Satellite photos show China’s new aircraft carrier coming together quickly and reveals more about its design

Chinese aircraft carrier
The Liaoning, China’s first aircraft carrier, departs Hong Kong, Tuesday, July 11, 2017.

  • Satellite imagery shows China has made significant progress on its new carrier in recent weeks.
  • A CSIS analysis of the latest imagery said that certain aspects of the design can now be confirmed.
  • Different from its predecessors, the ship has a flat flight deck and catapults.
  • See more stories on Insider’s business page.

China has made significant progress on its newest aircraft carrier in recent weeks, according to an analysis of the latest satellite imagery.

High-resolution satellite photos taken in May by Maxar Technologies and analyzed by experts at the Center for Strategic and International Studies showed the carrier taking shape at Jiangnan Shipyard in Shanghai, but there was still a lot of work to be done.

Satellite image of China's third carrier under construction
A Maxar Technologies high-resolution satellite photo of China’s third aircraft carrier, an unnamed vessel simply known as Type 003, under construction at Jiangnan Shipyard. (Click to enlarge)

A satellite photo taken by Maxar about six weeks later and analyzed by CSIS shows China has nearly finished work on the carrier’s flight deck, sponsons, and basic superstructure, the Washington, DC-based think tank reported.

Satellite imagery of China's third carrier under construction
A Maxar Technologies high-resolution satellite photo of China’s third aircraft carrier under construction. (Click to enlarge)

Work on the ship, which will be China’s third aircraft carrier but its first modern flattop, began in 2018.

In a Department of Defense report on the Chinese military published the following year, the Pentagon said that the vessel “will likely be larger and fitted with a catapult launch system.” Recent satellite imagery confirms this earlier assessment.

CSIS estimates the length of the new ship to be approximately 318 meters, making it larger than both of its predecessors, Liaoning and Shandong. And the superstructure, also known as the island, is smaller, leaving more room on the flight deck for a larger air wing.

The carrier’s flight deck is flat, and a catapult-assisted launch system is clearly visible in the latest photos, though it is unclear if the ship will use steam catapults like the US Navy’s Nimitz-class carriers or electromagnetic ones like those on the newer Ford-class carriers. Either way, catapults will be a substantial improvement over previous designs.

Catapults allow for a more diverse air wing of not just fighters but also early warning aircraft. They would also allow China’s fighters to reach their potential. Both the Liaoning and Shandong feature ski jump designs that limit how much weaponry and fuel China’s heavy J-15 carrier-based fighter jets can launch with, reducing the overall combat power of the carriers.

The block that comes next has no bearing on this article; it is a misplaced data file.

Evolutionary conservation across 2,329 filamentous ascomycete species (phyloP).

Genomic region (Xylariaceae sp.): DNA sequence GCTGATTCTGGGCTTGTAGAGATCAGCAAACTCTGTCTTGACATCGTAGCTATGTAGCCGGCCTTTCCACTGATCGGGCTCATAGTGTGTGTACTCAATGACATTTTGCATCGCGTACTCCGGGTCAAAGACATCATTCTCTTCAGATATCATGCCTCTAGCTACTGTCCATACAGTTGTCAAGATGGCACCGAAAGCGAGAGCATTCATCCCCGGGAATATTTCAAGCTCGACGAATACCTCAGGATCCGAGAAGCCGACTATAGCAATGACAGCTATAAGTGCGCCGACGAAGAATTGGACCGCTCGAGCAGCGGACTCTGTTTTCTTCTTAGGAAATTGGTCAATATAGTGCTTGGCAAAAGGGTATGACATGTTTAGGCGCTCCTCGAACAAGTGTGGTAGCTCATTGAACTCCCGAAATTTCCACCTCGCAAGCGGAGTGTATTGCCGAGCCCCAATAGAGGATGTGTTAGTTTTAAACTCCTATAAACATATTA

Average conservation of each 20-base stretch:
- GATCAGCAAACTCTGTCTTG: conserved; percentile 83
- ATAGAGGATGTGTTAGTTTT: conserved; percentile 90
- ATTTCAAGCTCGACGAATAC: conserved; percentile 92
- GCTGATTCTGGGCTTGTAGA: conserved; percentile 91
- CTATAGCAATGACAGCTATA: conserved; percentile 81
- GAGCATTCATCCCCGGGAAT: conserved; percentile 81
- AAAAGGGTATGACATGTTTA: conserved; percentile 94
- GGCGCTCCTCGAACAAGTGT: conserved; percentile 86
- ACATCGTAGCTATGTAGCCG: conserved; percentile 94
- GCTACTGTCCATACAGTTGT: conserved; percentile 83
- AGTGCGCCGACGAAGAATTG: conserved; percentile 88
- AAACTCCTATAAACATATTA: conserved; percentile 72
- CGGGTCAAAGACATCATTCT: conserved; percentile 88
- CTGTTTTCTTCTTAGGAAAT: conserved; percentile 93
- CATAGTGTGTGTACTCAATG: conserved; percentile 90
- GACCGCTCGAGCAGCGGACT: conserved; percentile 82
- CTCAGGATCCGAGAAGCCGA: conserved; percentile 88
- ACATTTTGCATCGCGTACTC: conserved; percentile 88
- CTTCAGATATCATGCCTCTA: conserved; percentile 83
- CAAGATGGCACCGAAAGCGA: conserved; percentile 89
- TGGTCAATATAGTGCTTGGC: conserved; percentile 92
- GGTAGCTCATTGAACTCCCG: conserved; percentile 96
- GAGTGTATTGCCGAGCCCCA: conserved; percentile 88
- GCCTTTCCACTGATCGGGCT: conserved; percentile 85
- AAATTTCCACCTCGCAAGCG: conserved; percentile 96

Liaoning, China's first aircraft carrier
Liaoning, China’s first aircraft carrier

China’s newest carrier, a conventionally powered flattop, is expected to be comparable to the US Navy’s decommissioned Kitty Hawk-class aircraft carriers, though it is likely to have more advanced onboard systems than the ships first fielded in the 1960s.

In June, the CSIS experts that have been following this carrier’s development predicted that China would not be able to launch the ship until 2022, but in their latest progress report, they wrote that “recent imagery suggests that the vessel may be ready to launch later this year.”

“We didn’t expect it to be moving quite so quick,” Matthew Funaiole, a senior fellow with the China Power Project at CSIS, told Insider.

“It looks like they have moved a little faster than we expected,” he said. “They are moving at quite the clip. At this point, I would not be surprised if it ends up being put into the water sometime later this year.”

Funaiole and other experts at CSIS wrote in their June report on the new aircraft carrier that the vessel is expected to “be a formidable addition to China’s navy and allow it to more effectively project power” when it finally enters service, which could be years after launch.

China has been rapidly churning out new, more capable ships, such as its new carrier, but there is more to building a great power navy than just the quantity and quality of the ships in the fleet.

China has made considerable strides as it builds a carrier force, especially with its newest carrier, but it will likely take time to develop the carrier operations knowledge and experience necessary to use its carriers effectively. The Chinese navy has had aircraft carriers for less than a decade.

China is expected to build additional aircraft carriers, potentially pursuing a nuclear-powered carrier like the 11 flattops operated by the US Navy, though that remains to be seen.

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